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Modeling targeted inhibition of MEK and PI3 kinase in human pancreatic cancer

Junttila, MR and Devasthali, V and Cheng, JH and Castillo, J and Metcalfe, C and Clermont, AC and Den, OD and Chan, E and Bou-Reslan, H and Cao, T and Forrest, W and Nannini, MA and French, DM and Carano, R and Merchant, M and Hoeflich, KP and Singh, M (2014) Modeling targeted inhibition of MEK and PI3 kinase in human pancreatic cancer. Mol Cancer Ther .

Abstract

Activating mutations in the KRAS oncogene occur in approximately 90% of pancreatic cancers, resulting in aberrant activation of the mitogen activated kinase (MAPK) and the phospho-inositol 3 kinase (PI3K) pathways, driving malignant progression. Significant efforts to develop targeted inhibitors of nodes within these pathways are underway and several are currently in clinical trials for patients with KRAS mutant tumors, including pancreatic cancer patients. To model MEK and PI3K inhibition in late-stage pancreatic cancer, we conducted preclinical trials with a mutant Kras-driven genetically engineered mouse model (GEMM) that faithfully recapitulates human pancreatic ductal adenocarcinoma development. Treatment of advanced disease with either a MEK (GDC-0973) or PI3K inhibitor (GDC-0941) alone showed modest tumor growth inhibition and did not significantly enhance overall survival. However, combination of the two agents resulted in a significant survival advantage as compared to control tumor-bearing mice. To model the clinical scenario, we also evaluated the combination of these targeted agents with gemcitabine, the current standard of care chemotherapy for pancreatic cancer. The addition of MEK or PI3K inhibition to gemcitabine, or the triple combination regimen incrementally enhanced overall survival as compared to gemcitabine alone. These results are reminiscent of the survival advantage conferred in this model and in patients by the combination of gemcitabine and erlotinib, an approved therapeutic regimen for advanced non-resectable pancreatic cancer. Taken together, these data indicate that inhibition of MEK and PI3K alone or in combination with chemotherapy do not confer a dramatic improvement as compared to currently available therapies for pancreatic cancer patients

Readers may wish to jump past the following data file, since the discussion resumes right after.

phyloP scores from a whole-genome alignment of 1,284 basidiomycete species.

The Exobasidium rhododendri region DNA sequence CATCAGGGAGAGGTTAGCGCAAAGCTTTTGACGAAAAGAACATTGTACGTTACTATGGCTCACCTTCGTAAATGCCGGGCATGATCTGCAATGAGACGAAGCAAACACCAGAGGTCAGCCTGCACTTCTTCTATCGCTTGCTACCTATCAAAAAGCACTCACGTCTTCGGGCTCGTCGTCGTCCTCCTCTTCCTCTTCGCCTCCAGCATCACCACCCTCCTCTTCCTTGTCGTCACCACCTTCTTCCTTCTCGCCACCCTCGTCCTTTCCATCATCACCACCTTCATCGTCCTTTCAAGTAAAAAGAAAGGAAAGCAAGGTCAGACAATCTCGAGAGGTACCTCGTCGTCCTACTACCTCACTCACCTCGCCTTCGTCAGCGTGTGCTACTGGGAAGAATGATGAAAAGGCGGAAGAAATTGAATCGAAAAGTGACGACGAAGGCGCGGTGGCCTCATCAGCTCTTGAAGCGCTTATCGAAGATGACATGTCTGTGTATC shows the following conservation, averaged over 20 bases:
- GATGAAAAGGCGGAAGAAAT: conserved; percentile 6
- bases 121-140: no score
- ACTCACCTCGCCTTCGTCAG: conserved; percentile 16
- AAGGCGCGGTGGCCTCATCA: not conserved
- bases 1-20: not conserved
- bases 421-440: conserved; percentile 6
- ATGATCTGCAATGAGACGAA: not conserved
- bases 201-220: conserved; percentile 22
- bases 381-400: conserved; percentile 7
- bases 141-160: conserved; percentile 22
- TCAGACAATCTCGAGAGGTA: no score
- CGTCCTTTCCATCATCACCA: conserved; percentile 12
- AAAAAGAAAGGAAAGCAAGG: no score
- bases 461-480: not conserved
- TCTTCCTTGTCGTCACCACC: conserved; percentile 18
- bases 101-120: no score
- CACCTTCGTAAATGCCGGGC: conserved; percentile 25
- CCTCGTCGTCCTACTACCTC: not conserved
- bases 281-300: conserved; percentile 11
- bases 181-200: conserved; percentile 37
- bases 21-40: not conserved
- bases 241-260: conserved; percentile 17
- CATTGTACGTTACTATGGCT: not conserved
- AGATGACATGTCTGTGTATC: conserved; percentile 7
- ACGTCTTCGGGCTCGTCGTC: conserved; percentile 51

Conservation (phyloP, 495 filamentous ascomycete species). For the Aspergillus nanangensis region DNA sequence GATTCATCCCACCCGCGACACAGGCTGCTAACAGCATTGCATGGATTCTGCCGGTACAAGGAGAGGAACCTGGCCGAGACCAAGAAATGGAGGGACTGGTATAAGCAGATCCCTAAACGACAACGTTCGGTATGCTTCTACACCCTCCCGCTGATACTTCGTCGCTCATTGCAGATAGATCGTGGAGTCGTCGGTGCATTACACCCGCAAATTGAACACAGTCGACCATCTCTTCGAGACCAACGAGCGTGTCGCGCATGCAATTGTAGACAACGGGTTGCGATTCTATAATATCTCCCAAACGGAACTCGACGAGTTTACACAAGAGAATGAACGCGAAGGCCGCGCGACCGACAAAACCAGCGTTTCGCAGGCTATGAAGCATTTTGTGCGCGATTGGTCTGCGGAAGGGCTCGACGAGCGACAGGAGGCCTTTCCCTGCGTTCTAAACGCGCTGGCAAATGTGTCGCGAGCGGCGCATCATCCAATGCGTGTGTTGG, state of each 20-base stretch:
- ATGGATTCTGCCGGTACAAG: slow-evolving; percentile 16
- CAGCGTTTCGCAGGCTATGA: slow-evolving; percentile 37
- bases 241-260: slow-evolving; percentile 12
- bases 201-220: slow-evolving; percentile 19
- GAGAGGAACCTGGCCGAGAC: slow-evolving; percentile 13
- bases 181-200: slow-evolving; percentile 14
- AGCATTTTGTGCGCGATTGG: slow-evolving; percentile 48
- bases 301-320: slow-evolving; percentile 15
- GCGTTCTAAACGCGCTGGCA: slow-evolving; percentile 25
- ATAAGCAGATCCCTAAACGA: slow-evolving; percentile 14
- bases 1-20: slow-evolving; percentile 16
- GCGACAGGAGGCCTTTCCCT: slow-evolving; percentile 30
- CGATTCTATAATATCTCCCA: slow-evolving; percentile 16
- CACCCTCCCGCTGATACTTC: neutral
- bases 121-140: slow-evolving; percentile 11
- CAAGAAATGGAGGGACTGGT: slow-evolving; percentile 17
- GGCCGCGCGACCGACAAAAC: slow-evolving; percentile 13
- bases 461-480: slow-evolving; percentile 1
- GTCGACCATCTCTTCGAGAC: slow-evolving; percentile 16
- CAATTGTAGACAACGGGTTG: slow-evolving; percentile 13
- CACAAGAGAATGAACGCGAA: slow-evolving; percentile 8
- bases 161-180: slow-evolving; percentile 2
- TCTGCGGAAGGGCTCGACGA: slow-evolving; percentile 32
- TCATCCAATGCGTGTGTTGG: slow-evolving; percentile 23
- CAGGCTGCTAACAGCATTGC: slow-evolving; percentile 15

Item Type: Article
Additional Information: NIBR author: Singh, M institute: NIBR contributor address: Molecular Biology, Genentech, Inc. junttila.melissa@gene.comMolecular Biology, Genentech, IncMolecular Biology, Genentech, IncES Biomarker Development, Genentech, IncMolecular Biology, Genentech IncResearch, Genentech, IncTranslational Oncology, Genentech, IncCancer Signaling and Translational Oncology, GenentechTumor Biology and Angiogenesis, Genentech, IncBiomedical Imaging, Genentech, IncBiostatistics, Genentech. IncTranslational Oncology, Genentech, IncPathology, Gilead SciencesBiomedical Imaging Dept., Genentech, IncCancer Signaling and Translational Oncology, Genentech, IncTranslational Oncology, GenentechNovartis Institutes for Biomedical Research
Date Deposited: 13 Oct 2015 13:11
Last Modified: 13 Oct 2015 13:11
URI: https://oak.novartis.com/id/eprint/24938

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